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Safe Spaces Now for Music Festivals.

Andy Robertson

The Safe Spaces Now is becoming a familiar fixture on music festival sites throughout the UK but there are still only about 100 events that have taken up this campaign. What should festival organisers be doing to embrace this initiative and help keep women and those from marginalised groups safe during a musical festival.

Music festivals do not have the best reputation for keeping women safe and UN Women UK have reported that 70% of women say they have experienced sexual harassment in public places including live music events. Durham University conducted a survey in 2018 amongst female festival-goers which revealed that that a third of women had been sexually harassed at a festival and 8% had been sexually assaulted. A YouGov poll in 2018 also found that nearly half of female festival-goers under 40 had experienced sexual harassment ranging from unwanted attention, verbal harassment, groping, sexual assault and rape. This is far from acceptable and the Association of Independent Festivals (AIF) launched a ‘Safe Spaces at Festivals’ campaign in 2017.

What is Safe Spaces Now?
Created and promoted by the UN Women UK organisation the Safe Spaces Now project is an attempt to address the ongoing harassment of women working in music and attending live music events. Despite previous efforts the research suggests that harassment continues to be an issue. The AIF also relaunched their supporting campaign in 2022 to promote ‘Safer Spaces at Festivals’ which includes a charter of best practice to tackle sexual violence, harassment and assault at festivals.

Implementing Safe Spaces on a Festival Site.
Every festival may have a different view on the best and most appropriate way to provide somewhere that can be consider a safe space but the overall aim remains the same which is the provision of safe and inclusive space for women and marginalised groups. Festival organisers can create a dedicated secure area on-site which are supported by fully trained staff and volunteers. The staff should coordinate with on-site police or medical staff for more serious offences experienced and reported. In addition, the safe space provides an outlet for the distribution of more information and educational material.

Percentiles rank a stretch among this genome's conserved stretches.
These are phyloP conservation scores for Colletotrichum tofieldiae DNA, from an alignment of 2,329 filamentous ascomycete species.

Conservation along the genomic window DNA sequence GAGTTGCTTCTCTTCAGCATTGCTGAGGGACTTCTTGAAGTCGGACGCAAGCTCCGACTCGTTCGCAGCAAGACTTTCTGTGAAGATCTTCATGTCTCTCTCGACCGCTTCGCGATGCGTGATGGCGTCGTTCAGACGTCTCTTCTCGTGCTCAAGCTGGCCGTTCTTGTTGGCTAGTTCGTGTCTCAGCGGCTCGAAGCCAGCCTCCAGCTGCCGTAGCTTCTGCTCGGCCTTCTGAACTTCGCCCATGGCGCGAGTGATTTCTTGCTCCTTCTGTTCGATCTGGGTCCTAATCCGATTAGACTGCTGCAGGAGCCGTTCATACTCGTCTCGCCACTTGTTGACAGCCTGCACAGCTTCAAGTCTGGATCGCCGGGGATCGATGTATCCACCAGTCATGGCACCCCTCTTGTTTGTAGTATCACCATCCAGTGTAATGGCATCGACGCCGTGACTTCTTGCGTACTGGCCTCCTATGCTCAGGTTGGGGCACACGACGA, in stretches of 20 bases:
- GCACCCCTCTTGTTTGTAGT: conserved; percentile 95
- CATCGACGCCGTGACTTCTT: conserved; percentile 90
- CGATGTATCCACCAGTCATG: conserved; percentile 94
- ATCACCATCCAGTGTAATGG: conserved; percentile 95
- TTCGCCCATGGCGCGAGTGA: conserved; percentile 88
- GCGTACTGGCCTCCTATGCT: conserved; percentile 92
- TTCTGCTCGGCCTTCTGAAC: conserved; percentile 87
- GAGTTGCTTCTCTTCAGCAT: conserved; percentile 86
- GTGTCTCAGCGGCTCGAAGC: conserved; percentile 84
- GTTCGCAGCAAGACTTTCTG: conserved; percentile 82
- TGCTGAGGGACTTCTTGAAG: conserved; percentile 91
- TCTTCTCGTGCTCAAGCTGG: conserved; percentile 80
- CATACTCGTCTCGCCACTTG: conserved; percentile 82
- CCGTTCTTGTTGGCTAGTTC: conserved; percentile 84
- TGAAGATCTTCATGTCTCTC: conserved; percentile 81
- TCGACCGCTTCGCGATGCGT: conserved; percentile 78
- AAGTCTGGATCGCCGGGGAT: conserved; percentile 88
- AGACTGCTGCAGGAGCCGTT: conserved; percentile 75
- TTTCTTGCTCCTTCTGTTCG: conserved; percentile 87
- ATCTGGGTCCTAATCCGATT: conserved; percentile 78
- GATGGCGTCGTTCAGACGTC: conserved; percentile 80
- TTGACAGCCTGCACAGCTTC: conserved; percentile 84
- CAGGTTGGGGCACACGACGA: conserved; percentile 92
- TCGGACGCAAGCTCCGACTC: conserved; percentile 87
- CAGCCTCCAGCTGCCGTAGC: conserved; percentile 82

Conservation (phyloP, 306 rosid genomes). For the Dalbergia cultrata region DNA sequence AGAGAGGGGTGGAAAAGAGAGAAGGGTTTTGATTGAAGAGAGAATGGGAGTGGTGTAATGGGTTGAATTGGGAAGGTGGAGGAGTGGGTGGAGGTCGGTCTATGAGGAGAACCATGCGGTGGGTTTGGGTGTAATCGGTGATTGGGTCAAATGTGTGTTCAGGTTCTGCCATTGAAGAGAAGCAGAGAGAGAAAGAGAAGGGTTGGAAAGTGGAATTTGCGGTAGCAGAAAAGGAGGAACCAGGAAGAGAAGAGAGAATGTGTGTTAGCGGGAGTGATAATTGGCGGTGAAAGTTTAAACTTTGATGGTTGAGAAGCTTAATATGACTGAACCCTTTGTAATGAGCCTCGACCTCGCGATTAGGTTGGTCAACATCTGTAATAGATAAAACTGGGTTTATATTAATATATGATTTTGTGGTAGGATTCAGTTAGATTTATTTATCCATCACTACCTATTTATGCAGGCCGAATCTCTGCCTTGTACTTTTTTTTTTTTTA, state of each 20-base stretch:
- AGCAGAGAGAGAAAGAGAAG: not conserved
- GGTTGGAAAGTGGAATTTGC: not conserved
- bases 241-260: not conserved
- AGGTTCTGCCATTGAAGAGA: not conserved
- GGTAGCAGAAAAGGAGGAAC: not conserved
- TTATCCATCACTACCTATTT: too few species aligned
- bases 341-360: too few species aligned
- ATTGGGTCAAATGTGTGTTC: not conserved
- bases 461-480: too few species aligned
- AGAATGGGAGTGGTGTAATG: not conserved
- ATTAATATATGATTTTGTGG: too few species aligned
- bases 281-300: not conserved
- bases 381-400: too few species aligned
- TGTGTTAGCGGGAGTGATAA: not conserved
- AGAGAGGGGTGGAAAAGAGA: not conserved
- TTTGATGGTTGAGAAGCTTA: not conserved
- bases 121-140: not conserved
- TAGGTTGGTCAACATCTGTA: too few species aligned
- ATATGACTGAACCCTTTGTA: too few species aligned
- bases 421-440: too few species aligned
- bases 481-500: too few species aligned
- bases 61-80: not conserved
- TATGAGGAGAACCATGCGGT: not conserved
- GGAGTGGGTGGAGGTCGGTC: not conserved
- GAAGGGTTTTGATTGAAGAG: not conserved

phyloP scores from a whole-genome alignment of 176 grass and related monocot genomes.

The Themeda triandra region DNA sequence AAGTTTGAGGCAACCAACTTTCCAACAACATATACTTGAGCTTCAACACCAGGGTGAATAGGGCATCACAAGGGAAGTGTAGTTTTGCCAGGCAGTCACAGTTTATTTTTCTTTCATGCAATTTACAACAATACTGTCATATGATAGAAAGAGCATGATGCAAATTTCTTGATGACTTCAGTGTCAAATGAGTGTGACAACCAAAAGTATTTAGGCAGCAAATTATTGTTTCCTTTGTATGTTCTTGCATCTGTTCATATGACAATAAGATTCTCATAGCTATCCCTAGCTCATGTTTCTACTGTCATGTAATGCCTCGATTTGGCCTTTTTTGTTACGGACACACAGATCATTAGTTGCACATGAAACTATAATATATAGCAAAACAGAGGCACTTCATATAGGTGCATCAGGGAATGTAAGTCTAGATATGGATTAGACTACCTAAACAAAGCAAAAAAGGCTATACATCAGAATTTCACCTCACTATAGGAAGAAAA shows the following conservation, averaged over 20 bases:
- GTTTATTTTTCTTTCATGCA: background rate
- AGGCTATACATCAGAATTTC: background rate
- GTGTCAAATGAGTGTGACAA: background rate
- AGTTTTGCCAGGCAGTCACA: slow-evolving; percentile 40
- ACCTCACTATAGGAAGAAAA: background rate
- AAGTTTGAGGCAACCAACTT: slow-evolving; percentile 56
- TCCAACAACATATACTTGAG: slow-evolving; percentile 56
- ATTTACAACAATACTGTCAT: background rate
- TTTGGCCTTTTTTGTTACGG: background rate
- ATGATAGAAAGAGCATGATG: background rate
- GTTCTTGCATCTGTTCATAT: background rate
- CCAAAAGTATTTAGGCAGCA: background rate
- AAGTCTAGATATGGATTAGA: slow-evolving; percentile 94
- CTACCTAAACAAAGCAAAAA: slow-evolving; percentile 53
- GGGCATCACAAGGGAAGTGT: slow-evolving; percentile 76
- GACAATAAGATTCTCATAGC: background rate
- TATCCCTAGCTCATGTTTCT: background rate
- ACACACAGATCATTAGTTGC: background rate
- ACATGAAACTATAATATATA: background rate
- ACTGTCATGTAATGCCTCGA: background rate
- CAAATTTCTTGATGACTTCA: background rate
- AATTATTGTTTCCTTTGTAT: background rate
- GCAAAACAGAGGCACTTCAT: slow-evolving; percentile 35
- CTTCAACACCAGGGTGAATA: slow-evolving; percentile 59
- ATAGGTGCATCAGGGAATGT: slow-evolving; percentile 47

Publicity for Safe Spaces Now.
For festival organisers investing in a safe space facility, it should be well publicised as this will reinforce ticket sales and attendance by women who may have had exposure to bad experiences at festivals in the past. It also provides reassurance to any women who perhaps feel apprehensive about attending a music festival. Both the AIF and UN Women UK have open charters and letters which clearly indicate the organisations that have publicly committed to the provision of safe spaces. Participating festival organisations should post information about their involvement on their websites and social media channels.

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Photo by Rosemary Ketchum via Pexels

Andy Robertson
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